Native American Tribes & the Indian History in Hastings, Florida
Way before the terms Native American or Indian were necessary, the tribes were spread throughout the Americas. Before any white man set foot on this land, it was settled by the forefathers of bands we now call Sioux, or Cherokee, or Iroquois.
For centuries, the American Indian grew its customs and legacy without interference. And that history is captivating.
From Mayan and Incan ruins, from the mounds left in the central and southern parts of what is now the U.S. we have learned much. It’s a story of beautiful craft work and deep spirituality. Archaeologists have unearthed remarkably elaborate structures and public works.
While there was unavoidable tribal conflict, that was simply a slight blemish in the account of our forebears. They were at peace with this beautiful continent and deeply plugged into nature.
The European Settler Arrives
When European leaders sent the first ships in our direction, the intention was to discover new resources – but the quality of climate and the bounty of everything from wood to wildlife soon changed their tune. As those leaders learned from their explorers, the motivation to colonize spread like wildfire.
The English, French and Spanish raced to slice up the “New World” by sending over inadequately prepared colonists as fast as they could. Initially, they skirmished with the alarmed Indians of America’s eastern seaboard. But that shortly gave way to trade, because the Europeans who arrived here knew their survival was doubtful without native help.
Thus followed years of comparative peace as the settlers got themselves established on American soil. But the drive to push inland followed soon after. Kings and queens from thousands of miles away were restless to find even more resources, and some colonists came for independence and opportunity.
They required more space. And so began the process of driving the American Indian out of the way.
It took the shape of cash payments, barter, and notoriously, treaties which were nearly consistently ignored once the Indians were pushed away from the territory in question.
The U.S. government’s policies towards Native Americans in the second half of the nineteenth century were determined by the desire to expand westward into territories inhabited by these Native American tribes. By the 1850s almost all Native American tribes, roughly 360,000 in number, were living to the west of the Mississippi River. These American Indians, some from the Northwestern and Southeastern territories, were confined to Indian Territory situated in present day Oklahoma, while the Kiowa and Comanche Native American tribes shared the territory of the Southern Plains.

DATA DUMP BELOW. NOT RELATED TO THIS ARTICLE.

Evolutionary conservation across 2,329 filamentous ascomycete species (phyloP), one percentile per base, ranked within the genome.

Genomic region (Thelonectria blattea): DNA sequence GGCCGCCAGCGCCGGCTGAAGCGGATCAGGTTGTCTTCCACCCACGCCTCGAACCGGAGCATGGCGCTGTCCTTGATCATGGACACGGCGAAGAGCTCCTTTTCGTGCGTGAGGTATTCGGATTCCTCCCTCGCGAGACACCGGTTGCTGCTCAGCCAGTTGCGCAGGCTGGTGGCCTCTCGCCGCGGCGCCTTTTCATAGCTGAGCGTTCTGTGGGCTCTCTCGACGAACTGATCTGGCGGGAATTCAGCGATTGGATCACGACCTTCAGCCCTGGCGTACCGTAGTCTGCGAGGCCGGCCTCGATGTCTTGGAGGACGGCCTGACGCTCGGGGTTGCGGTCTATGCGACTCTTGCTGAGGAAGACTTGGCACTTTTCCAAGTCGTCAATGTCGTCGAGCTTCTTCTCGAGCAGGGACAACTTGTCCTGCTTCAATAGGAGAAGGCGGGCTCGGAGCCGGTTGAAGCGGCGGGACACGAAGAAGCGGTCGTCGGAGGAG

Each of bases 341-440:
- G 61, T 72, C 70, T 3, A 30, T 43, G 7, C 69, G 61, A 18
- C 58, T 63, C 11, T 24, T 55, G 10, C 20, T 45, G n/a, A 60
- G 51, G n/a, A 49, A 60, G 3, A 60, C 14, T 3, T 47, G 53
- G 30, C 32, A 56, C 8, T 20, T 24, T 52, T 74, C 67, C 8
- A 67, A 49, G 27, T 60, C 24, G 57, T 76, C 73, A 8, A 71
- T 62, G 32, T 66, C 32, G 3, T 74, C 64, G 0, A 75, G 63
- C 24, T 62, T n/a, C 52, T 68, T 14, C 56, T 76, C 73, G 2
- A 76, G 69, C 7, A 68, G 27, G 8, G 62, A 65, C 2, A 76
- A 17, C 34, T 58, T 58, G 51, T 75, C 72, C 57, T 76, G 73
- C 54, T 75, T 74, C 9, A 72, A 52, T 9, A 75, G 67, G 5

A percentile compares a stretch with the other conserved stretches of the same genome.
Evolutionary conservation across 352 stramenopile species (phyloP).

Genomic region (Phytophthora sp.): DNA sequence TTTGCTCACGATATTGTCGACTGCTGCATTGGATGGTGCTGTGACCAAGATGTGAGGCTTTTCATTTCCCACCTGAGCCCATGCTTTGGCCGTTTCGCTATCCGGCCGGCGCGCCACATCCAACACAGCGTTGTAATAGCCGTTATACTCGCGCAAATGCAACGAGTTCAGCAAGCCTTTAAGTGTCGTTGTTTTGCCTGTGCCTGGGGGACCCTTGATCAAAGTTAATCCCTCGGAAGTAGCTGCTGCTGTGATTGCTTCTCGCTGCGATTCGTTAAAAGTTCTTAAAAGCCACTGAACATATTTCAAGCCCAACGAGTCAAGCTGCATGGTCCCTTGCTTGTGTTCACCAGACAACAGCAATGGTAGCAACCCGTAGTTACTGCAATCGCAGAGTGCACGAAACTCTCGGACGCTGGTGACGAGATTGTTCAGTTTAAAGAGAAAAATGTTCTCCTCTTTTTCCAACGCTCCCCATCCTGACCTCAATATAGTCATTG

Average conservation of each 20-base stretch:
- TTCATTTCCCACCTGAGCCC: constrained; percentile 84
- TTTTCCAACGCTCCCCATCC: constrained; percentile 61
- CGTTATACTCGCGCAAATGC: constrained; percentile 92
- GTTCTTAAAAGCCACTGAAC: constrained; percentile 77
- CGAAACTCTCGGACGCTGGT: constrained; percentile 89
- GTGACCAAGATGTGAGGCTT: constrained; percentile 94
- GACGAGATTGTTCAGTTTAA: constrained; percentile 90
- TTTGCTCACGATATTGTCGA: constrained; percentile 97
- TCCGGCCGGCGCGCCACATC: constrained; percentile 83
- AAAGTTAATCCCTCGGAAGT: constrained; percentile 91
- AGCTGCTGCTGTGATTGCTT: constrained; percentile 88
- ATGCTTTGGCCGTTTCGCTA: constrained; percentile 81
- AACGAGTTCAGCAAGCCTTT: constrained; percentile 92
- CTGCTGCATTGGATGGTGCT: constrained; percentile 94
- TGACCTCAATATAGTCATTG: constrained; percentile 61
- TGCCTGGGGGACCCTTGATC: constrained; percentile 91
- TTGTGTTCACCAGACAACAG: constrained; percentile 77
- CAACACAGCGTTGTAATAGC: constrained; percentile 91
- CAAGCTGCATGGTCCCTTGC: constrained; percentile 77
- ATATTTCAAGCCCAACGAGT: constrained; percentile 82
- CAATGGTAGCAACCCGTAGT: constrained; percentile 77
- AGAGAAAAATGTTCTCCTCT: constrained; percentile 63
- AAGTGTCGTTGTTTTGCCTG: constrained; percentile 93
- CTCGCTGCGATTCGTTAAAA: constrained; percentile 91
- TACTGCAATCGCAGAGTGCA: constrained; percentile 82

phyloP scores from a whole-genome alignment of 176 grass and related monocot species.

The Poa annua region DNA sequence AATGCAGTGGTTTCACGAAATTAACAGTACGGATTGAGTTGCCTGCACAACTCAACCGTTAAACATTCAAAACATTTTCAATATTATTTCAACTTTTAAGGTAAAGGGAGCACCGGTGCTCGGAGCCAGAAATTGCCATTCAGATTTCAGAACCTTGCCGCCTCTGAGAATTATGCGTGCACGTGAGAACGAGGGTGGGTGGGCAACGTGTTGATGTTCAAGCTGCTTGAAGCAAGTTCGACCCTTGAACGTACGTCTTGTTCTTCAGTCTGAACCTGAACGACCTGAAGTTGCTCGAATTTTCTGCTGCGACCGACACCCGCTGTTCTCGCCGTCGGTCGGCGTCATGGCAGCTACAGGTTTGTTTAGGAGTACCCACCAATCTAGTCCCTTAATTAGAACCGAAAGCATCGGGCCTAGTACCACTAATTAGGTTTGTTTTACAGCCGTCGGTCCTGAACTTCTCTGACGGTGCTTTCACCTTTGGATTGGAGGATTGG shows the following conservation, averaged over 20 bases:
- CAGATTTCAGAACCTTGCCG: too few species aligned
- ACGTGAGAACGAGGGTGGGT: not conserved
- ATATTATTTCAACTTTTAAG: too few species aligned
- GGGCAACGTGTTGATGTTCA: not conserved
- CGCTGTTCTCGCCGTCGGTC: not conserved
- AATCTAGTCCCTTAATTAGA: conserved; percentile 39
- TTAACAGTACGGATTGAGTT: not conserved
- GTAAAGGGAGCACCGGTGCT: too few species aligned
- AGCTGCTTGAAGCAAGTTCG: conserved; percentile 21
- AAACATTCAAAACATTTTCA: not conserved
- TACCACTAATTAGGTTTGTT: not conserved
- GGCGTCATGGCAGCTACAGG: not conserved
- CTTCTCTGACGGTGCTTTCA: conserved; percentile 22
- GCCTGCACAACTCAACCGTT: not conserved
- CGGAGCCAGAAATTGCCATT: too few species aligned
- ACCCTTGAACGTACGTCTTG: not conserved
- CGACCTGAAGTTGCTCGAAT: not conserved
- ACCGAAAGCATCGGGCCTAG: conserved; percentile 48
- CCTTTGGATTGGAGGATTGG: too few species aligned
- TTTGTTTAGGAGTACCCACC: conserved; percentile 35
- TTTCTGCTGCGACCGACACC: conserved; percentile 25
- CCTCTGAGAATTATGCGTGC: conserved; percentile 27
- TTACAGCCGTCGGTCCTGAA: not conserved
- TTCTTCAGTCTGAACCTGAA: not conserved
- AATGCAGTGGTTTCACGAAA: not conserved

The Sioux, Crows and Blackfeet dominated the Northern Plains. These Native American groups encountered adversity as the constant stream of European immigrants into northeastern American cities pushed a stream of immigrants into the western lands already occupied by these various groups of Indians.
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The early nineteenth century of the United States was marked by its continual expansion to the Mississippi River. However, due to the Gadsden purchase, that lead to U.S. control of the borderlands of southern New Mexico and Arizona in addition to the authority over Oregon country, Texas and California; America’s expansion would not end there. Between 1830 and 1860 the United States practically doubled the amount of land under its control.
These territorial gains coincided with the arrival of hordes of European and Asian immigrants who wished to join the surge of American settlers heading west. This, partnered with the discovery of gold in 1849, presented captivating possibilities for those prepared make the long trip westward. Therefore, with the military’s protection and the U.S. government’s assistance, many settlers started establishing their homesteads in the Great Plains and other areas of the Native American group-inhabited West.
Native American Tribes
Native American Policy can be defined as the laws and procedures established and adapted in the United States to outline the relationship between Native American tribes and the federal government. When the United States first became an independent country, it implemented the European policies towards these indigenous peoples, but over the course of two centuries the U.S. adapted its very own widely varying regulations regarding the evolving perspectives and necessities of Native American supervision.
In 1824, in order to administer the U.S. government’s Native American policies, Congress made a new bureau inside the War Department referred to as Bureau of Indian Affairs, which worked closely with the U.S. Army to enforce their policies. At times the federal government recognized the Indians as self-governing, distinct political communities with numerous cultural identities; however, at other times the government attempted to force the Native American tribes to give up their cultural identity, give up their land and assimilate into the American traditions.